Could Flexible Work Hours be The Right Move for Your Business?
My first exposure to a flexible work environment was as a freelancer in digital marketing. Instead of being assessed on how effectively I could clock in and -out, I was assessed on my ability to meet deadlines and quotas while maintaining a high standard of work.
I worked when I felt productive and spent the rest of my time doing yoga and baking. I was more focused when I wrote – and found that I could do even more work in the same number of hours I did in the office. I took shorter breaks and had fewer distractions. I felt happy, relaxed and in control of my life and time.
While I now work full-time at digital marketing firm, Gnu World, I’ve still chosen to work at a company which has a flexible work environment because of the benefits it offers.
But, if you’ve just started a business or are new to this flexible work arrangement trend, you may not know where and how to begin. Here are four guidelines to help you on your way:
1. Define your flexible work policy
A flexible work policy doesn’t have to mean any one can work when they like. Instead, businesses and employees should structure work hours in a way which ensures maximum productivity for the employee and company.
This includes deciding work hours and whether to work remotely or not. This can differ between employees. For example: a client-facing employee could be expected to be in the office between 10 am and 4 pm but could be granted flexi-time in hours outside that window. Whereas someone who is not needed in the office could be allowed to work remotely.
Remember – some employees thrive in an office setting while others perform much better remotely
2. Emphasise prompt and effective communication
A culture of clear communication between all staff must be high priority in flexible work environments. In this case using email may not be enough – things can easily go missing in a crowded inbox. Using a text app or communicating through your project management app can help enable prompt resolution of issues.
Sometimes over-communication is necessary – communicate if you are late, if you need extra time, if you are waiting on something. This ensures team members are kept up-to-date with tasks.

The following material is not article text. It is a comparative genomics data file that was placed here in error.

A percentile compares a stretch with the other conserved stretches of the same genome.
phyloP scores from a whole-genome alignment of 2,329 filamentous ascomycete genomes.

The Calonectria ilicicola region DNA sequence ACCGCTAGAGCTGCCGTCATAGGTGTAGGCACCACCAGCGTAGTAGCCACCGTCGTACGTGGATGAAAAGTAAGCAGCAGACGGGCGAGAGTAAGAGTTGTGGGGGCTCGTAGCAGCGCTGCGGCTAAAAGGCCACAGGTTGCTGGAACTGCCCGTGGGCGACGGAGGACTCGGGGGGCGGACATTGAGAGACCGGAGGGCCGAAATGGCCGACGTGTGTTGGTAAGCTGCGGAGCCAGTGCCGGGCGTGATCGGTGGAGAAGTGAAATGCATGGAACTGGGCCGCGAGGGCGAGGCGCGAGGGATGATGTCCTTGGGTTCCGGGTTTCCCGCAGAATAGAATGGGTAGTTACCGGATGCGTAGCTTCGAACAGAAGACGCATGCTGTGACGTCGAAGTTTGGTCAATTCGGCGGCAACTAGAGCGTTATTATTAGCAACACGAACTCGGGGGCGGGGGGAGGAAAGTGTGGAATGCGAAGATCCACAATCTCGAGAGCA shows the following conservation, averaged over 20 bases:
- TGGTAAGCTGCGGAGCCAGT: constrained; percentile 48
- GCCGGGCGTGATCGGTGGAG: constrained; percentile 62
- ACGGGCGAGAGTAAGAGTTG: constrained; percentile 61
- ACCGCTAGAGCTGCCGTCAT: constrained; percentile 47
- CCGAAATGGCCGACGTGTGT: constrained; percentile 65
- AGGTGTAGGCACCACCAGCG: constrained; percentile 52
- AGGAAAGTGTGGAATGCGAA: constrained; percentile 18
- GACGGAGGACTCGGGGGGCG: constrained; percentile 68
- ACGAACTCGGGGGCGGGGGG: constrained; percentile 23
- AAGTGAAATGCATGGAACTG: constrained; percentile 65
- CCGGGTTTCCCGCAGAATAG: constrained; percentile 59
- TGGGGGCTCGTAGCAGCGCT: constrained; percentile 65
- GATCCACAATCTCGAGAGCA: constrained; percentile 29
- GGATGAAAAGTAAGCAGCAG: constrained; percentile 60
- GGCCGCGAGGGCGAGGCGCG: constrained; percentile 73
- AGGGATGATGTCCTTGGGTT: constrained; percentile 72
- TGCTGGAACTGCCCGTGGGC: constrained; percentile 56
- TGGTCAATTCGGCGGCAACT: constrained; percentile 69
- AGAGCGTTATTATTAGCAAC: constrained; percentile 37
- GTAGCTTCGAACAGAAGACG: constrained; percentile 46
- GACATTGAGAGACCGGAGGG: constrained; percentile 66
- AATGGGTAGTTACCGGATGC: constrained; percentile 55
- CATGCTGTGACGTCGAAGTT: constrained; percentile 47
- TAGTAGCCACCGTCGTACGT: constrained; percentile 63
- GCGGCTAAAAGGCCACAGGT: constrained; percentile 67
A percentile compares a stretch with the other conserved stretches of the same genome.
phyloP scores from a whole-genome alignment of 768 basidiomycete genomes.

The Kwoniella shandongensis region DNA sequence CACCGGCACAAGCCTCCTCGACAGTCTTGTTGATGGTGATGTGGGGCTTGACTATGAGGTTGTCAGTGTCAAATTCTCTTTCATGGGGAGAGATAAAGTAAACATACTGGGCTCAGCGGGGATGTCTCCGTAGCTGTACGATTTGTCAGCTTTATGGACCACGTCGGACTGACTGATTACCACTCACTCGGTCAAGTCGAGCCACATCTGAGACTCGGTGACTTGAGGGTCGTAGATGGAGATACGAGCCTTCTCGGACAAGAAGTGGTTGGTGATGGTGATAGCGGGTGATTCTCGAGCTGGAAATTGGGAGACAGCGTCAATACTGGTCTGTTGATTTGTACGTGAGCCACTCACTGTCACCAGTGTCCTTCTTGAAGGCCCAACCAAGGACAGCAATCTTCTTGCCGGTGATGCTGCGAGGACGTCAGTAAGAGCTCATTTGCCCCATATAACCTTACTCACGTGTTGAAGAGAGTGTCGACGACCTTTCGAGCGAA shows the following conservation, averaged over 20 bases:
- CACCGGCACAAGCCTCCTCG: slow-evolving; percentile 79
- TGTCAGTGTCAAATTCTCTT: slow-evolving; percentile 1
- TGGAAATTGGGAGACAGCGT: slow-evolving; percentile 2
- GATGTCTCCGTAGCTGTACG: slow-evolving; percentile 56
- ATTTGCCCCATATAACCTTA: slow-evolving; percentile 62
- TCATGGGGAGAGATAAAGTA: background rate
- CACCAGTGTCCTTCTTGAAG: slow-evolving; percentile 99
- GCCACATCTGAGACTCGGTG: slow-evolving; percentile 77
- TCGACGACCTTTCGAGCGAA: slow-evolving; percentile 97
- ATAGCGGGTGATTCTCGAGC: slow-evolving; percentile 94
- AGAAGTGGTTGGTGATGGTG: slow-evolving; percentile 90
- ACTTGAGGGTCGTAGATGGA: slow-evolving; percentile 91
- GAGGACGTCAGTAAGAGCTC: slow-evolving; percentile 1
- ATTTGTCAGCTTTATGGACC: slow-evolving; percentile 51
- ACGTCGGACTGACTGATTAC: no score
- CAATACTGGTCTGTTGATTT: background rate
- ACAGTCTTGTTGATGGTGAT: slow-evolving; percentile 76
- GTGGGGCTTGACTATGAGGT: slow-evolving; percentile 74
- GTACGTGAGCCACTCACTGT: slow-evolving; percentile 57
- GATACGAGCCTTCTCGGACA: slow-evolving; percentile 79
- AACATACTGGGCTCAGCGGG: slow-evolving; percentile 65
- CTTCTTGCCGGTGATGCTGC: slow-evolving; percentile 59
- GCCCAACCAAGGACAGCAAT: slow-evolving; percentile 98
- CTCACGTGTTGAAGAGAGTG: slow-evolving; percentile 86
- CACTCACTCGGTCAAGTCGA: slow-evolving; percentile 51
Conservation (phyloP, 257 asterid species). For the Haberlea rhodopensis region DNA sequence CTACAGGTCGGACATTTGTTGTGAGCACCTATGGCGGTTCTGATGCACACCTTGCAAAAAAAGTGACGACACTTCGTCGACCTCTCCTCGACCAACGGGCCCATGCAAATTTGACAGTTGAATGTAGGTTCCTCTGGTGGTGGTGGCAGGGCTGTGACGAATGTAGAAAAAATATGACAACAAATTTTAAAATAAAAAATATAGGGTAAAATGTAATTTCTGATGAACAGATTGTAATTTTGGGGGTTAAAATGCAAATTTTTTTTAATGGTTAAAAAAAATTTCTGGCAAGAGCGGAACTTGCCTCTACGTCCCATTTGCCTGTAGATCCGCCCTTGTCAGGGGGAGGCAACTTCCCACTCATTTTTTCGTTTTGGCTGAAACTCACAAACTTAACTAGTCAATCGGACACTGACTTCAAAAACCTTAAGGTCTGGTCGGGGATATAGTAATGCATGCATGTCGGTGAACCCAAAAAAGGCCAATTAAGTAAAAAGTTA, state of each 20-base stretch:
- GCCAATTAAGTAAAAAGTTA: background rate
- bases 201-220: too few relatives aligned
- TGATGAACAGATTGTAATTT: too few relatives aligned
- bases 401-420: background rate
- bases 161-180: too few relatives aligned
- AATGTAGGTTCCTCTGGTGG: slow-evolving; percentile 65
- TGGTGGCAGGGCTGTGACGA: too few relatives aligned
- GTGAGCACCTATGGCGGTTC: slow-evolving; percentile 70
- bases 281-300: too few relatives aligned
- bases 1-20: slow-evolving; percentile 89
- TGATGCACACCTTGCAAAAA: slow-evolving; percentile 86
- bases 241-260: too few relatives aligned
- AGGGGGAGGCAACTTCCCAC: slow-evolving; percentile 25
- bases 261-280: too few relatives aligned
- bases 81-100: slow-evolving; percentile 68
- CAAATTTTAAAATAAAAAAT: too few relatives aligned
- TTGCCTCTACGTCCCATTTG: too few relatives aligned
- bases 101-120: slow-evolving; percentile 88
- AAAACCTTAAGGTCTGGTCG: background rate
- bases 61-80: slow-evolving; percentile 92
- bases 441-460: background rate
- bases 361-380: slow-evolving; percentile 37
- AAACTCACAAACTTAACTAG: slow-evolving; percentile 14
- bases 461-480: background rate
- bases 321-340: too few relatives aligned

3. Set clear objectives and deadlines
Similarly, you must communicate objectives, standards and deadlines very clearly. When people work remotely, project goals and deliverables are vulnerable to interpretation. Make sure stakeholders and employees clarify and confirm they understand and agree with objectives.
4. Provide resources and tools to enable a collaborative and mobile work culture
Provide team members with collaboration tools that enable seamless, unified communication regardless of location. There are a variety of devices and cloud-based applications that can assist in time tracking and resource management. Trello and Slack are two applications Gnu World has found very useful.
Remain flexible in accommodating different needs
Remember – some employees thrive in an office setting while others perform much better remotely. The most important consideration is to be flexible in accommodating the needs of different team members. Cater to employees’ strengths and offer an environment of productivity, irrespective of whether that’s in or out of the office.
About the author: Taryn Nightingale is the digital PR and outreach specialist at Gnu World, a digital marketing agency with offices in Cape Town and Johannesburg. Taryn is responsible for growing and nurturing clients’ brands by leveraging relationships, online and off. A firm believer in stretching your comfort zone, Taryn says, “The more open I am to new experiences – even in the day-to-day – the better person I become.”